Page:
I Can’t

As originally posted on Medium.com

This phrase is probably the bane of a few people’s existence.

I can’t continue.

I can’t figure it out.

I can’t go on.

I can’t. I can’t. I can’t.

To prevent this article from being very philosophical, I’ll relate it to a world that I’m very familiar with: fitness.

Now, let’s take a step back.

I’m in the business of changing people.

I change mindsets. I guide people through the avenue of exercise in order to achieve their desires of playing professional sports, fat loss, and improving their appearance.

When attempting to create a solution for change, one thought that has pervaded my mind the past few months is the thought of creating the correct solution for the issue at hand.

If you have the right solution at the wrong time it is still the wrong solution.

While no solution is 100% black or white in a given scenario, I think we can agree that for some solutions, some actions are just in plain hypocrisy of the desired outcomes.

If you want to lose weight, a midnight snack of a dozen mini-donuts every night, along with crushing half a gallon of milk every night after a lift (in addition to your every day meals) won’t necessarily be conducive to your goals.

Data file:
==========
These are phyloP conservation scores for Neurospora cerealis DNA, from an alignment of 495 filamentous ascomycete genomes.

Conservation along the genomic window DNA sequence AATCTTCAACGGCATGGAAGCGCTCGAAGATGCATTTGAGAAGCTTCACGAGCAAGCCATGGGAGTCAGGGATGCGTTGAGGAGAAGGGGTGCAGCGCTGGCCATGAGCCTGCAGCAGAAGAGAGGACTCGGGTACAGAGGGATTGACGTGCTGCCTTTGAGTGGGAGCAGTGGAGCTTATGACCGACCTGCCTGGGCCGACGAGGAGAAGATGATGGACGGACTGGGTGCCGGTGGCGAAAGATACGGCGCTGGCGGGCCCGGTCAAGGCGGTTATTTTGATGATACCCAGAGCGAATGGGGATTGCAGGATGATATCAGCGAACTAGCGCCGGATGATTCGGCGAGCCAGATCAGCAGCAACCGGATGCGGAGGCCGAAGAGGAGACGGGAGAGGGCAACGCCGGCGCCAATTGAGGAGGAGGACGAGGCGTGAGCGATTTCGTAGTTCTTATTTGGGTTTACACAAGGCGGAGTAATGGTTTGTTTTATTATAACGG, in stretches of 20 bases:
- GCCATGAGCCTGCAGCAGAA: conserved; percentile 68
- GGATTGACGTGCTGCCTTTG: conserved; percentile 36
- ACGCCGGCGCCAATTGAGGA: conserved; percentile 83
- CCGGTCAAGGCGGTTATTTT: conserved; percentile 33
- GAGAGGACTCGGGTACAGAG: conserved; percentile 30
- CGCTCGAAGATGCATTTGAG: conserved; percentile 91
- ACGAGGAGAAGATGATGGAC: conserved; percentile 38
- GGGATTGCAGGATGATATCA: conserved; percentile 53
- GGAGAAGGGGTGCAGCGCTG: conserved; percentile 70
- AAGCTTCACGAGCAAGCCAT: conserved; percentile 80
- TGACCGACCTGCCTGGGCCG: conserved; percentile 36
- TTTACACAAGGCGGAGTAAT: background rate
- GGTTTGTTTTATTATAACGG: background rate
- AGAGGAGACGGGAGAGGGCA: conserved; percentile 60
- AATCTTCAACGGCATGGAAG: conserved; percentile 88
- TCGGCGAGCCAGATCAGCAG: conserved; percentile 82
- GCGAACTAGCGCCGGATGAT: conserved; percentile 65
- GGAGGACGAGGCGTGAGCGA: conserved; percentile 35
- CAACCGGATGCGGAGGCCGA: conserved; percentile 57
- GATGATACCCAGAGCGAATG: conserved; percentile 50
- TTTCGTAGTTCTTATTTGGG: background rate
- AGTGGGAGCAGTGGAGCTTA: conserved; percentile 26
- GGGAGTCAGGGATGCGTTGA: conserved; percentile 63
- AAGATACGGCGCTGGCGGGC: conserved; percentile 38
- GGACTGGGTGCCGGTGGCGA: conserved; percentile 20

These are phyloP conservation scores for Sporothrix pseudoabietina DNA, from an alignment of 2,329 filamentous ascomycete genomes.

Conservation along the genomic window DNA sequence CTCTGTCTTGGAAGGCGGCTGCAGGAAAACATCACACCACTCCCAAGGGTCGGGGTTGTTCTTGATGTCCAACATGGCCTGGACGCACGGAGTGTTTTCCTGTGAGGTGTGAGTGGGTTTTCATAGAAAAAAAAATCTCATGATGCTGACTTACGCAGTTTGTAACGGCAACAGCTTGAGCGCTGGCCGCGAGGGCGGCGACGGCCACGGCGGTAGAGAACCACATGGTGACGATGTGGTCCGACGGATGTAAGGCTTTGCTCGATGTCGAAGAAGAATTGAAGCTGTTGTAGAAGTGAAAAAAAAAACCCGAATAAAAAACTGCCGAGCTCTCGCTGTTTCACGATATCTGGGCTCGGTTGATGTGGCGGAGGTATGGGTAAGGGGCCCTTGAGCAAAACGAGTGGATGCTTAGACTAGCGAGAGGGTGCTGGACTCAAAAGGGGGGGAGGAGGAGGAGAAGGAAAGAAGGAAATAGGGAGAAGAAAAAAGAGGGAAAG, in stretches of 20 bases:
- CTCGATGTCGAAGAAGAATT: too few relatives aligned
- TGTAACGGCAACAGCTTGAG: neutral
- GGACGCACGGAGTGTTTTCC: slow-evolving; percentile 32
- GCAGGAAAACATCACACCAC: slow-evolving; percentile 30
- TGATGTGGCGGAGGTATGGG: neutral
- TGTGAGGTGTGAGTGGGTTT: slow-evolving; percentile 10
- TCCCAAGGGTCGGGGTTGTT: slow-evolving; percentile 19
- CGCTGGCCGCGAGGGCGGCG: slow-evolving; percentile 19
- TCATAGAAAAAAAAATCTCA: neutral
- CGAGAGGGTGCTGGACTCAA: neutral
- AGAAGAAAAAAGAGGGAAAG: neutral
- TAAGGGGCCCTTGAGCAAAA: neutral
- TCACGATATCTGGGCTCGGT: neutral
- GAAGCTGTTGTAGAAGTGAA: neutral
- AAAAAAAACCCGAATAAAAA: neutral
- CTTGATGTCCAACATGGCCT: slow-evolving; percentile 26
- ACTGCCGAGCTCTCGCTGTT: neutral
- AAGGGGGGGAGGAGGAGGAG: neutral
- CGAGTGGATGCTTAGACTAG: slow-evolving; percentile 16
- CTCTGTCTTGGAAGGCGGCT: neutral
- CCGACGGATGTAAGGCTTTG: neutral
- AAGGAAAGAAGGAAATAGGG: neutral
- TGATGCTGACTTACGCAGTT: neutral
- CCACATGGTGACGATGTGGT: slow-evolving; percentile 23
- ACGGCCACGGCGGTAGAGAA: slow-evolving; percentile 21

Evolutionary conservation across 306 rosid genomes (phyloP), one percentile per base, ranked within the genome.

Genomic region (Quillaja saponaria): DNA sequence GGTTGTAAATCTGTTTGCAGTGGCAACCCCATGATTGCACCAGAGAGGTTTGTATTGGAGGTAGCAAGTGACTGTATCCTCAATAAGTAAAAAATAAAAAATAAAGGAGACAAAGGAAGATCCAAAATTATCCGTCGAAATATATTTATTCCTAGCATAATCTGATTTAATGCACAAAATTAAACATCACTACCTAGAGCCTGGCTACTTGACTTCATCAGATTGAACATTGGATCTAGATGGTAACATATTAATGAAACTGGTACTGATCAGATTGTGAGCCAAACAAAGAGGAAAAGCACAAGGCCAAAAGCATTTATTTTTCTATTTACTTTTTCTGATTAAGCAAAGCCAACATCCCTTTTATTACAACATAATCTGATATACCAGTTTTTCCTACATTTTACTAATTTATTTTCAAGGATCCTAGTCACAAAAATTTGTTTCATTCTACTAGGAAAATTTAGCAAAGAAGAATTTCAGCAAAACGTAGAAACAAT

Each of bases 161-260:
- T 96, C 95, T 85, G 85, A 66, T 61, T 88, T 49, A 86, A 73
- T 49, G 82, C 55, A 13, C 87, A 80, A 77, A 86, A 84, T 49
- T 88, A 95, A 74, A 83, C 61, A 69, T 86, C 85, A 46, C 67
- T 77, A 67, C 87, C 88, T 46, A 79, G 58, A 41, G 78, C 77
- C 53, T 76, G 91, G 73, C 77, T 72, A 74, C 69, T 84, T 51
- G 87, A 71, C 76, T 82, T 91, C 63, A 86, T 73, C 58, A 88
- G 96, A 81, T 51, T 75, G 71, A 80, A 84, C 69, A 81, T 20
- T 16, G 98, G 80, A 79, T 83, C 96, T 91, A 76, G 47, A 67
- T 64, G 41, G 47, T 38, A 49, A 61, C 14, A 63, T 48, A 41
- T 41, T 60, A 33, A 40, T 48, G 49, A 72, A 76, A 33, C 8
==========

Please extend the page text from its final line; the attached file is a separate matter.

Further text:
On the same end, crushing Wheat Thins and only Wheat Thins after you do triceps and biceps at the local gym won’t get you to your immediate goal.

The word “thins” is even in the name — why eat it to get big?

You not only need to decide on a set of actions, but you also need to surround yourself in the proper environment in order to change.

While I don’t fancy myself a wizard for creating change ala Tony Robbins, I do believe the following can create a better view on how your intangibles, such as your environment, can impact your goals.

A Non-Threatening and Encouraging Environment

For most goals, if you surround yourself in an environment that encourages your actions towards these goals, the more likely you will be able to model yourself and preen your actions towards a more streamlined thought process. This is fair enough and straight forward to understand.

A Low Stress, Anti-Change (Internal) Environment

If your environment stresses you out due to lack of change, you can either:

  1. Continue your path for internal change.
  2. Don’t do anything.
  3. Take a step back and follow what your environment is dictating, or allow the external world to decide your actions.